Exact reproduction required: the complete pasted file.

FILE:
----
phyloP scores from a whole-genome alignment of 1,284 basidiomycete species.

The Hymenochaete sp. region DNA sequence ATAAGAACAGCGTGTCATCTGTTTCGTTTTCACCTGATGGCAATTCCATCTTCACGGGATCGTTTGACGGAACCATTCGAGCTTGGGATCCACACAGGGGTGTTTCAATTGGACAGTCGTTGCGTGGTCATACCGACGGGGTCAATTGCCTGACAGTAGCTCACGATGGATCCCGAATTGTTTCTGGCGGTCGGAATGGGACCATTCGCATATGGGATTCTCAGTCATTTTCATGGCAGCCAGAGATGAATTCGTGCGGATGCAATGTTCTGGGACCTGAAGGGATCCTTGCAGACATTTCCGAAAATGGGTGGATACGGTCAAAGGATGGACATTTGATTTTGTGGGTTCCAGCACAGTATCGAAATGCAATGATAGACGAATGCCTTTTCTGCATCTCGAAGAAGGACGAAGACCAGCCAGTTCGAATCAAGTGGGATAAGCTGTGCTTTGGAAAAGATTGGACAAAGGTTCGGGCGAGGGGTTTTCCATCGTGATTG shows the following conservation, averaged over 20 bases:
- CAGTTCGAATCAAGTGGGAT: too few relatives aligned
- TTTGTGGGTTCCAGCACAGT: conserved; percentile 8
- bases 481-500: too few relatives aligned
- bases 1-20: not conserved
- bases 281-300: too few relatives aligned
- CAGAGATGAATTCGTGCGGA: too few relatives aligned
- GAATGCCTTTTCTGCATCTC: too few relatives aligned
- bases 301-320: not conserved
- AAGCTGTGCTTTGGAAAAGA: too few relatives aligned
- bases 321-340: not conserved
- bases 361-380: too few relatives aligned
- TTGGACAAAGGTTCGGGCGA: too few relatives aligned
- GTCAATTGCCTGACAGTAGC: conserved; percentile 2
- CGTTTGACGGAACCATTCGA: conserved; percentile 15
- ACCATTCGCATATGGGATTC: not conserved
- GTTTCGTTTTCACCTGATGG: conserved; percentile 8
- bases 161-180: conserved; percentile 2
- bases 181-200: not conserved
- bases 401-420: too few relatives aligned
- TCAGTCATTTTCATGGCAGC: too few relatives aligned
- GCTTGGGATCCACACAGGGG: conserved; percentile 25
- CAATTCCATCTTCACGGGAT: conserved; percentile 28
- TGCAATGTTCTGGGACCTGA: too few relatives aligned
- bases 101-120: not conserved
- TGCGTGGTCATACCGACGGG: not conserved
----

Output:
phyloP scores from a whole-genome alignment of 1,284 basidiomycete species.

The Hymenochaete sp. region DNA sequence ATAAGAACAGCGTGTCATCTGTTTCGTTTTCACCTGATGGCAATTCCATCTTCACGGGATCGTTTGACGGAACCATTCGAGCTTGGGATCCACACAGGGGTGTTTCAATTGGACAGTCGTTGCGTGGTCATACCGACGGGGTCAATTGCCTGACAGTAGCTCACGATGGATCCCGAATTGTTTCTGGCGGTCGGAATGGGACCATTCGCATATGGGATTCTCAGTCATTTTCATGGCAGCCAGAGATGAATTCGTGCGGATGCAATGTTCTGGGACCTGAAGGGATCCTTGCAGACATTTCCGAAAATGGGTGGATACGGTCAAAGGATGGACATTTGATTTTGTGGGTTCCAGCACAGTATCGAAATGCAATGATAGACGAATGCCTTTTCTGCATCTCGAAGAAGGACGAAGACCAGCCAGTTCGAATCAAGTGGGATAAGCTGTGCTTTGGAAAAGATTGGACAAAGGTTCGGGCGAGGGGTTTTCCATCGTGATTG shows the following conservation, averaged over 20 bases:
- CAGTTCGAATCAAGTGGGAT: too few relatives aligned
- TTTGTGGGTTCCAGCACAGT: conserved; percentile 8
- bases 481-500: too few relatives aligned
- bases 1-20: not conserved
- bases 281-300: too few relatives aligned
- CAGAGATGAATTCGTGCGGA: too few relatives aligned
- GAATGCCTTTTCTGCATCTC: too few relatives aligned
- bases 301-320: not conserved
- AAGCTGTGCTTTGGAAAAGA: too few relatives aligned
- bases 321-340: not conserved
- bases 361-380: too few relatives aligned
- TTGGACAAAGGTTCGGGCGA: too few relatives aligned
- GTCAATTGCCTGACAGTAGC: conserved; percentile 2
- CGTTTGACGGAACCATTCGA: conserved; percentile 15
- ACCATTCGCATATGGGATTC: not conserved
- GTTTCGTTTTCACCTGATGG: conserved; percentile 8
- bases 161-180: conserved; percentile 2
- bases 181-200: not conserved
- bases 401-420: too few relatives aligned
- TCAGTCATTTTCATGGCAGC: too few relatives aligned
- GCTTGGGATCCACACAGGGG: conserved; percentile 25
- CAATTCCATCTTCACGGGAT: conserved; percentile 28
- TGCAATGTTCTGGGACCTGA: too few relatives aligned
- bases 101-120: not conserved
- TGCGTGGTCATACCGACGGG: not conserved